I’ve been watching Daredevil. I’m 5 episodes in. I’m enjoying it. The fight at the end of the second episode was great. I loved the TV being thrown out the door and smacking a guy in the head. And then the actual fighting was effective. A good street-fighting feel to it. Also, Foggy and Karen are adorable together. I want them to become a couple. I do. Because they have a nice chemistry. Matt and Claire have good chemistry, too. Also, Turk! Turk’s great. I loved him in the comics, and he’s really cool here.
I finished Unbecoming. Here’s my review from Goodreads:
This book is outstanding. The writing style is excellent, absolutely captivating, with gorgeous descriptions and perfect characterization. Grace is a fantastic character, someone who does bad things, but her motivations are totally understandable. It doesn’t justify much of what she does, but you can’t help but relate to her, to understand her, and to hope that things turn out well for her. She’s motivated by love. She needs it, desperately, and as a teenager, her love largely defines her. The book also has a strong focus on art, including restorations, forgeries and heists, and Scherm makes that stuff absolutely fascinating. You might get an entire page detailing restoration methods, and it’s fascinating reading, especially because it’s still used for further character work. It’s giving us Grace’s view on it all, and Grace’s passion comes through, and makes it that much more interesting.
This was a stellar book. Never mind it being a great debut, this was just a great book in general. That it’s a debut makes it even more impressive, but it earned 5 stars without needing that qualifier. It does suggest Scherm is an author to keep an eye on, though.
I was really impressed. Captivated, even. I loved the writing style. I always get a little jealous at particularly talented writers. I’m jealous of Scherm. I wish I could write as well as she does. I highly recommend it. Grace is a sympathetic character, but she’s not someone you would want to be like. Scherm has said that part of what she was thinking of, with Grace, was the way girls are pressured to be “lovable.” It’s a definite problem. There’s still a lot of cultural baggage that says girls should be lovable. That they shouldn’t be doing the sorts of things boys do – getting dirty, playing pranks, telling dirty jokes, anything like that. There’s still an expectation that girls should be working to find a man and have a baby and be a homemaker. Honestly, I am so glad I’m not a girl, because the crap they have to put up with is just ridiculous. Anyway, the point is, read this book.
Next up will be Ratscalibur, since it’s a short book, and an advanced reader copy, so I’d like to do my review before the book actually comes out May 5.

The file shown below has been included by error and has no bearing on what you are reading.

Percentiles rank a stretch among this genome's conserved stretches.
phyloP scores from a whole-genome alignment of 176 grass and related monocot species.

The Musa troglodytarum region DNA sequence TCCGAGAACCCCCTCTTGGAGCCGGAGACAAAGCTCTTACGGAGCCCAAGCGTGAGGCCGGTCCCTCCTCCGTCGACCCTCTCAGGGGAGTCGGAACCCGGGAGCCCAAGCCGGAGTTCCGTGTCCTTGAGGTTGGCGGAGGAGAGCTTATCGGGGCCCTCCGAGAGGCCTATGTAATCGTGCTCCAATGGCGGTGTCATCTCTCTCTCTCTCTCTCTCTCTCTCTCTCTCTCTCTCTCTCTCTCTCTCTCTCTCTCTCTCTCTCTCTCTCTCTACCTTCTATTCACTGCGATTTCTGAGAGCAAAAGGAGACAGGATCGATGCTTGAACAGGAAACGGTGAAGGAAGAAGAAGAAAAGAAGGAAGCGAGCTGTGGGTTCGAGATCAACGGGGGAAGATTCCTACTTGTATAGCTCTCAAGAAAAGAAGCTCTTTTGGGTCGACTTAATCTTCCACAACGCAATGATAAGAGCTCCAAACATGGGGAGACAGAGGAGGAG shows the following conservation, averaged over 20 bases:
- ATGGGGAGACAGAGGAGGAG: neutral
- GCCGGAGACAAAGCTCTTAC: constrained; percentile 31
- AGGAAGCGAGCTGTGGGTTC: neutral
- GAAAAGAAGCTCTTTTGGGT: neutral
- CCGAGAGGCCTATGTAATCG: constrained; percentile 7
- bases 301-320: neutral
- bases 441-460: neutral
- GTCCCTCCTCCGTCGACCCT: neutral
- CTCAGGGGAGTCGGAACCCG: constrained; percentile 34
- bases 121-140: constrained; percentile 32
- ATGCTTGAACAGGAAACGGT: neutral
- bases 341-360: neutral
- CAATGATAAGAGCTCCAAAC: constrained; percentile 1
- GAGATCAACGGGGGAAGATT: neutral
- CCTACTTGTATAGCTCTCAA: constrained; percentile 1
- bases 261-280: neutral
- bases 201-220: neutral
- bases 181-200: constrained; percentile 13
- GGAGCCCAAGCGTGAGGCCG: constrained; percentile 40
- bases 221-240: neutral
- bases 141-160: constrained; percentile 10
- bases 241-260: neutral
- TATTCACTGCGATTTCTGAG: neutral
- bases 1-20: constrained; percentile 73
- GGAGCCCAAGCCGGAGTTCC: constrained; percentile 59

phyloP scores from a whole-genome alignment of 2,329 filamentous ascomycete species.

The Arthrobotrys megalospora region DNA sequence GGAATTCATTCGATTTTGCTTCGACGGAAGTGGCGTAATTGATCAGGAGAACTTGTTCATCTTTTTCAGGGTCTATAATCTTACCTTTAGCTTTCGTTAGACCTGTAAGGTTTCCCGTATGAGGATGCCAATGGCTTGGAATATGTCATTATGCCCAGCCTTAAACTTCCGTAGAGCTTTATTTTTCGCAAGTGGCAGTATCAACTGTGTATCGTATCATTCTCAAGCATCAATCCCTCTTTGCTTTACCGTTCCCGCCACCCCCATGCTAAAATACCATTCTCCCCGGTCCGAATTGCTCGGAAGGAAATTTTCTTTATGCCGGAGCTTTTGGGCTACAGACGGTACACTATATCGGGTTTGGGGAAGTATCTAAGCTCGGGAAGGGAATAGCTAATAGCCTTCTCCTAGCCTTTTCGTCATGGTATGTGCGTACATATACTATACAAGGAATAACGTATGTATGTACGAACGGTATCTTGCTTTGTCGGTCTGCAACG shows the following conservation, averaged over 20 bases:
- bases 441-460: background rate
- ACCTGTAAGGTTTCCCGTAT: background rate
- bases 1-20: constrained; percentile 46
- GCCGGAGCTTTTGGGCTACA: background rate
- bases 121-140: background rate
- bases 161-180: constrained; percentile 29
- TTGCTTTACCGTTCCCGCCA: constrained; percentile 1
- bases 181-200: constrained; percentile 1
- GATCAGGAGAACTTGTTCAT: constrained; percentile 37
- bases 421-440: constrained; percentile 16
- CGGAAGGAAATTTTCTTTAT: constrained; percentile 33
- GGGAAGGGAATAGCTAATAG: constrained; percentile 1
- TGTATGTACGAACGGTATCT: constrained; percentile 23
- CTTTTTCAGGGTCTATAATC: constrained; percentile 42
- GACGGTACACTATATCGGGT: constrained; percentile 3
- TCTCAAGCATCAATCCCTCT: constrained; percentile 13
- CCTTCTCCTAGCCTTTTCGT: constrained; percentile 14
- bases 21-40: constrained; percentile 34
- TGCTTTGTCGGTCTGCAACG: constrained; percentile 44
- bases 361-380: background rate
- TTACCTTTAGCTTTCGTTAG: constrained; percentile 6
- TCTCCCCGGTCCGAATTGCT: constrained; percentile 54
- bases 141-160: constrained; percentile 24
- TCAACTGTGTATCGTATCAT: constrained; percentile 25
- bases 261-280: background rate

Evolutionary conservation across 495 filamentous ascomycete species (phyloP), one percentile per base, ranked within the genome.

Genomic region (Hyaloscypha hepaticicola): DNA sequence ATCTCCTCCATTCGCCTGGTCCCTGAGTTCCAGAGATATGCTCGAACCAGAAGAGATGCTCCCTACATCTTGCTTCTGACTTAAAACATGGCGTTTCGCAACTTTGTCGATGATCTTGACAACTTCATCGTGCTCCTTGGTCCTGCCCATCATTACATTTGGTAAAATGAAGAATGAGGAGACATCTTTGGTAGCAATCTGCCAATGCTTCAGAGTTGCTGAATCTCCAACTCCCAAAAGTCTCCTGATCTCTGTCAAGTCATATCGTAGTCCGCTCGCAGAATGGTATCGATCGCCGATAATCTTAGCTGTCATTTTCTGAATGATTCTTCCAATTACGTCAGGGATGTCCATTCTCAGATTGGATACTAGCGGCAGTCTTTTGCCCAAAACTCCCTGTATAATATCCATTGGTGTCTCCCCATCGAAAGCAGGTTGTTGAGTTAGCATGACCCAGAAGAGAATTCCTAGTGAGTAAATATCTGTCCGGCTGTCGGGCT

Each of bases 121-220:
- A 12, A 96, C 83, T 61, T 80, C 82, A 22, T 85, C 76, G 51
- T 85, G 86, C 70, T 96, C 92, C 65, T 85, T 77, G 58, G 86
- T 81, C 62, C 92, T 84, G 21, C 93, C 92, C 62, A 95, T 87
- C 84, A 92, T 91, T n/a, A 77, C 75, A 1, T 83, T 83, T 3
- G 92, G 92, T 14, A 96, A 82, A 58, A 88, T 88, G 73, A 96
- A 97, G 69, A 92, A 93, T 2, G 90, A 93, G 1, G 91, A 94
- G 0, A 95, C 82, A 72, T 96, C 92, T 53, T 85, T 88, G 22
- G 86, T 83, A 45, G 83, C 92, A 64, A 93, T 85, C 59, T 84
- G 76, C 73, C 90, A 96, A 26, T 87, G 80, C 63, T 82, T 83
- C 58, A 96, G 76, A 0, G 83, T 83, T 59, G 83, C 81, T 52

I also read Bad Houses, by Sara Ryan and Carla Speed McNeil. My review:
This is a great book. It’s about kind of a lot of things. Young love, hoarding, the sentimental value we invest in objects, inability to move on from the past, life in economically-struggling small towns, the complex relationships between children and parents. And more, besides. It interweaves all these elements, all the various plots and characters, in really effective and believable ways. Anne and Lewis have a good chemistry, and their budding romance works well. Anne is a great character in general. She’s the emotional centre of the story, and the way she’s been affected by her mother’s hoarding is really compelling. Sara Ryan also writes very believable dialogue.
The art, too, is really good. McNeil’s style is detailed when necessary, less so when not. She doesn’t waste time making lots of details that either won’t be noticed or, worse, might draw the eye away from what’s important. Characters, though, are very detailed, and she does a great job capturing expressions.
This is a really, really good book. I enjoyed it, and I would definitely recommend it.
There really is a lot going on in this book, but it never feels like too much. It’s all balanced well, and the narrative never feels disjointed. It’s a great book.
My work schedule for the week: 4-8 today, 10:30-7 tomorrow, 12:30-9 Friday, 5:30-11 Saturday, 11-7 Sunday, 7-11 am Monday, 2:30-11 next Wednesday. That’s 6 days in a row, again. I just frigging did that, and now they have me doing it again. But this time, I only get a single day off before I’m back in. Such bullshit. I hate this. I hate the way the scheduling. I hate it. I really, really hope I get that job in Whitehorse. Yeah, the winters are cold, but at least the scheduling wouldn’t be a piss-off.
I’ll do posts Monday and Tuesday. My next pull list will be next Wednesday. There’s going to be a local pop expo thing on Saturday. I’ll try to hit it before work. The only guest I’m actually familiar with is Dale Eaglesham. And the only physical comics I have that he’s done are some issues of Iron Man, from Gillen’s run. I literally haven’t heard of a single other person who will be there. There are going to be some cosplayers, though. So I’ll at least try to take some pictures of them, and try to post some of the pictures on here.
That’s all for this week.